The Victorian AIPP Council has successfully lobbied the State Government to apply a face mask exemption for portrait photography subjects, marking a big win for Victorian photographers and the Institute.
‘The mandatory mask ruling for the entire state put the practicality of how we returned to work in serious question. Legally, photographers being able to work, but with clients unable to remove a mask while having their photograph taken under the lack of an exemption for professional photoshoots,’ wrote Victorian AIPP Council president, Emily Black, in an e-mail newsletter.
‘The Victorian arm of the AIPP has worked tirelessly during this time, seeking clarity for all image-makers. Every lead, contact, connection, and piece of information has been followed up. This lobbying has been greater than a petition, it has been every behind the scenes phone call, and email with government across countless ministries, and departments.’
Black, a Melbourne photographer, launched an online petition calling for Victorian premier, Daniel Andrews, to allow portrait photography subjects to remove their face mask during a shoot. It pulled over 8000 signatures.
The Victorian Department of Health and Human Services since added a clause to its Stay Safe Directions, a document signed by chief health officer, Brett Sutton, stipulating how individuals and businesses may operate in accordance with the Public Health and Wellbeing Act 2008.
There are over 23 face mask exemptions for regional Victorians, and it’s likely Melbourne will follow a similar set of eased restrictions when the average number of Covid-19 cases adequately drop.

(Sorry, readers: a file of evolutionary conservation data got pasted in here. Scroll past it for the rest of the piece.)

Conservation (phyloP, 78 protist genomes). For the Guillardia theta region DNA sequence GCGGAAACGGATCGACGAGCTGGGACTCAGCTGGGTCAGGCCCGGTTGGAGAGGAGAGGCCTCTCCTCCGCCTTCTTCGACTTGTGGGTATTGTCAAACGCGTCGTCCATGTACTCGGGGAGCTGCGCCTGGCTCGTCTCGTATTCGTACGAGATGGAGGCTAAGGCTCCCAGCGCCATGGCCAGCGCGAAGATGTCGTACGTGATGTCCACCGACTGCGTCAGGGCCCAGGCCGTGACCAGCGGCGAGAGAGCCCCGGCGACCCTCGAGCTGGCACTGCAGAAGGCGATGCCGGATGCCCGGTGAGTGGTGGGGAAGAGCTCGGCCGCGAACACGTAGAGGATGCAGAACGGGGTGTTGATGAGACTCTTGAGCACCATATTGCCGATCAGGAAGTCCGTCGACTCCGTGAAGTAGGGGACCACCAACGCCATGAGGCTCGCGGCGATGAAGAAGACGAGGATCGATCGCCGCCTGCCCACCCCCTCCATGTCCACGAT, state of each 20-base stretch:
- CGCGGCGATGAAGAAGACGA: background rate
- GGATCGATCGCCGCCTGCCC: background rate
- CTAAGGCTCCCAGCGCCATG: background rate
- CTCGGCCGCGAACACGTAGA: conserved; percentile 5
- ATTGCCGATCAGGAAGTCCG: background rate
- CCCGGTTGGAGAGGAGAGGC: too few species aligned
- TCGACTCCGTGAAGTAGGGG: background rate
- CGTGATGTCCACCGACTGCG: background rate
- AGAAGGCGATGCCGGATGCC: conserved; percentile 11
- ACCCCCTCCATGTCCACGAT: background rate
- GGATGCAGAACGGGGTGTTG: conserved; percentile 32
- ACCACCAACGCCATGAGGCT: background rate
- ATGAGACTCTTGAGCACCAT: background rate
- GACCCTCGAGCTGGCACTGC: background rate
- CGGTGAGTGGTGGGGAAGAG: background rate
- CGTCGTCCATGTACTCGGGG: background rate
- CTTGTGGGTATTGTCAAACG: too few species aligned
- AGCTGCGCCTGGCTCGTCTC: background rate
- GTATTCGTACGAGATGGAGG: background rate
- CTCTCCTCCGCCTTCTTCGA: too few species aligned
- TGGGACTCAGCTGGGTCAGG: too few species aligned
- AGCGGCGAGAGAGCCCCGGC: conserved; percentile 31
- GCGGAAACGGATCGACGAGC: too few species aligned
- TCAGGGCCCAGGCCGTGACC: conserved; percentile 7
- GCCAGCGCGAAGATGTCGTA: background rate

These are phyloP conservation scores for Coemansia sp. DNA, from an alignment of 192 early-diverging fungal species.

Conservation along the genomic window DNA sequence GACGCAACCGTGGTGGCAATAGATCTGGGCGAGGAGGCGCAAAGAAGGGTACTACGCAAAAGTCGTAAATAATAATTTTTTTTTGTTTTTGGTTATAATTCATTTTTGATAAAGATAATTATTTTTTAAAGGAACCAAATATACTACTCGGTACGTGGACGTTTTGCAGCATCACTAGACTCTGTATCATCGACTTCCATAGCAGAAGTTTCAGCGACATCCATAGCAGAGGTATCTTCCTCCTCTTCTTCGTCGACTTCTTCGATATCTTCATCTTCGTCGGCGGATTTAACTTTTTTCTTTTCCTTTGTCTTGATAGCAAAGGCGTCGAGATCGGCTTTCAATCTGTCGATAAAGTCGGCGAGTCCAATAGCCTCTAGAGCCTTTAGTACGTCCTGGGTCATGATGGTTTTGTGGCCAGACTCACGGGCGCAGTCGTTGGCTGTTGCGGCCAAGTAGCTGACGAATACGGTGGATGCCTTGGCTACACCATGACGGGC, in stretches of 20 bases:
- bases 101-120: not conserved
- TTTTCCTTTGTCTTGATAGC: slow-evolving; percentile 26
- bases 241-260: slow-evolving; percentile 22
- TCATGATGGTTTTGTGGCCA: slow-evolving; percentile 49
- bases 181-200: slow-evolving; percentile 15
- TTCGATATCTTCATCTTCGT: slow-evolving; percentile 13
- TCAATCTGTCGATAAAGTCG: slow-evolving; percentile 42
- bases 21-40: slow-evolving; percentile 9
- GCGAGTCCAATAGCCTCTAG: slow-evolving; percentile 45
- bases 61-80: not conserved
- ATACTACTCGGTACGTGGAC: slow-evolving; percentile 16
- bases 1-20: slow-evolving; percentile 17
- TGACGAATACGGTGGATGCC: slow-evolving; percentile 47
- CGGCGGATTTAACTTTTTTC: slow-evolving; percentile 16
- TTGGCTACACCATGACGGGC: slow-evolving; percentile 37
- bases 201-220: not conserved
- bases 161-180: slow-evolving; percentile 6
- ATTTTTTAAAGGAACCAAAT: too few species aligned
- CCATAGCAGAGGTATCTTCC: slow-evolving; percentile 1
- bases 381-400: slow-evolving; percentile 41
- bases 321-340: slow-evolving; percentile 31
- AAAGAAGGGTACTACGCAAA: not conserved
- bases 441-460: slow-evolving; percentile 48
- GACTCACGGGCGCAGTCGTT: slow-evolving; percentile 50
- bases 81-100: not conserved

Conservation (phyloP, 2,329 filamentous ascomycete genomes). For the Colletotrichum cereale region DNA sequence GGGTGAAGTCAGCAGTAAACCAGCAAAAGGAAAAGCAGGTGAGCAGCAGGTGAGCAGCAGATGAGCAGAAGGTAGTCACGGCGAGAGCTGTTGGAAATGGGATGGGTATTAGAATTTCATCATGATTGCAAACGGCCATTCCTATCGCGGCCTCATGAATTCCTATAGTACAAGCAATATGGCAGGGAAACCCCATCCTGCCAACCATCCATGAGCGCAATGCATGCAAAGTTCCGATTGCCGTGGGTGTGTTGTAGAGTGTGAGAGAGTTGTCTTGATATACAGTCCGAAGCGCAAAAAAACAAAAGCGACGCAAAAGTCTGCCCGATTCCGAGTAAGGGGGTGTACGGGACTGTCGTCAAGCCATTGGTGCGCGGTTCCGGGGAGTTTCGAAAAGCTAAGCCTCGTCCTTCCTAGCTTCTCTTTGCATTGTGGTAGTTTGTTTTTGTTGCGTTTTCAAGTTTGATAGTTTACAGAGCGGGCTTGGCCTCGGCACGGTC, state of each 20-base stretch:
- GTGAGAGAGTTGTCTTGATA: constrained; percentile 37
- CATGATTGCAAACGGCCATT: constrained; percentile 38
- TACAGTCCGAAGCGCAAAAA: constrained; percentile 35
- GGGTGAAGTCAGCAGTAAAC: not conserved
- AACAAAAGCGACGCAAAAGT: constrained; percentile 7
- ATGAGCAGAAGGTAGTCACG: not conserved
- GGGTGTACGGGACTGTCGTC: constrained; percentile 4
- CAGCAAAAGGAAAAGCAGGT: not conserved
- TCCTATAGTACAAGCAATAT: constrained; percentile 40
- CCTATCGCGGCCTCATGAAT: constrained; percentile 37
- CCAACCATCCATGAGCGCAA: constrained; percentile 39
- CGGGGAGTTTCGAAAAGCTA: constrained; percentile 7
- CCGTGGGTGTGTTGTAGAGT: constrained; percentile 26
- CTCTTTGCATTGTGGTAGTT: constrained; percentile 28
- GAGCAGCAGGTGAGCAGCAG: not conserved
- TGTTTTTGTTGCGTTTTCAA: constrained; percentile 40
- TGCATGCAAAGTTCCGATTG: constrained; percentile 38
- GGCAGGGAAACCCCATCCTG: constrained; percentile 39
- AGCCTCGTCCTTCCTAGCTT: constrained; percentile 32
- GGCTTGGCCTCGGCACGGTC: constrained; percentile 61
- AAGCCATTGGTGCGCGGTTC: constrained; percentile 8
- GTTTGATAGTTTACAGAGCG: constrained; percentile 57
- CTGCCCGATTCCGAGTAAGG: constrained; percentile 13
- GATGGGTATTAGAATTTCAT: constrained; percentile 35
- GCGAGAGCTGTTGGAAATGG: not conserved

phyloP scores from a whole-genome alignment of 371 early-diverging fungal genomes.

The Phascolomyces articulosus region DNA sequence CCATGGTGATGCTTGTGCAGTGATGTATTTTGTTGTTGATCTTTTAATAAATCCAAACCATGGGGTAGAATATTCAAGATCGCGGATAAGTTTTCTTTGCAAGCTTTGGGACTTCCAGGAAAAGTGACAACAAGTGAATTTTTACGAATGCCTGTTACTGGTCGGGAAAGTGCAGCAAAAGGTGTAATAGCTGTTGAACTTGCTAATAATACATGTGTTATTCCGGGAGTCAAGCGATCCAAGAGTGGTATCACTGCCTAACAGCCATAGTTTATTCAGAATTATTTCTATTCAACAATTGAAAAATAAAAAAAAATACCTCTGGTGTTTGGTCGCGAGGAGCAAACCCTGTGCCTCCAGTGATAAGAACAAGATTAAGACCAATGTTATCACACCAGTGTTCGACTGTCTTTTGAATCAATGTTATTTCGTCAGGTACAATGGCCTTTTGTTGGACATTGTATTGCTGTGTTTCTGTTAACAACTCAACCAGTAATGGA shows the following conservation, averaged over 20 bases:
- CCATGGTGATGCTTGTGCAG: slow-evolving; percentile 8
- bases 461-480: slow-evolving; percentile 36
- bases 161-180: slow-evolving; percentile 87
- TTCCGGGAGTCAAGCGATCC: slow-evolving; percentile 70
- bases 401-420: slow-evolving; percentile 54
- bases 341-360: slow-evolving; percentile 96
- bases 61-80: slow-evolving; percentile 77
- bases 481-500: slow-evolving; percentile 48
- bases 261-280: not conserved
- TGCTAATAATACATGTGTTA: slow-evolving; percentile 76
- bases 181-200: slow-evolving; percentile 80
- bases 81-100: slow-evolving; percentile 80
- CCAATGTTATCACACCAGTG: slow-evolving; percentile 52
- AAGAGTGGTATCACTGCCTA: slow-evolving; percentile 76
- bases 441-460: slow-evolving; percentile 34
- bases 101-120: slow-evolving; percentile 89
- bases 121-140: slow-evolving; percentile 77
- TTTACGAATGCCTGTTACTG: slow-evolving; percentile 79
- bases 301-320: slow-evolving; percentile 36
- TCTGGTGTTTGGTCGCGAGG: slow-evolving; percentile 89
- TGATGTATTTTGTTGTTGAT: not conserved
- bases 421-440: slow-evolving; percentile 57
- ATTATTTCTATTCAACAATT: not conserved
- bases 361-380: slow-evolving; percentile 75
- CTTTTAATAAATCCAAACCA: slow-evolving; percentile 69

Number 19 on the list reads: ‘The person is receiving a service from a facility which is permitted to operate under, and is operating in accordance with, the Restricted Activity Directions (Non-Melbourne) (No 7), to the extent that it is not reasonably practical to receive that service wearing a face covering.’
Black explained to Inside Imaging how the lockdown restrictions have been full of grey areas and difficult for professional photographers to follow. While the above clause is also confusing – it’s unclear when wearing a mask becomes ‘not reasonably practical’ – the DHHS provides professional photography as an example.
‘Example: when having your photo taken by a professional photographer’.
The document was updated on October 11, and it’s unlikely the DHHS just pulled the professional photography example out of thin air. It’s fair to say that Black, backed by the AIPP, managed to push this one through for all Victorian photographers.
‘This incredible amount of drive to gain clear, consistent guidance has been backed by the AIPP board and every single photographer, moving or stills, who has signed the petition, emailed their local member, called Business Victoria asking for clarity. Every photographer and video producer, across every genre who has been vocal, and shared the plea… this is for you.’
We have been seen, we have been heard, we have made a difference.’
‘This is a huge win for all of us, I could not be more thrilled to have lead the fight on behalf of the Australian Institute of Professional Photography, to have gained the clarity our profession needs in moving forward. This is for every photographer and video producer across Victoria and highlights just how committed we are as a professional body in advocating and lobbying for each and every image-maker.’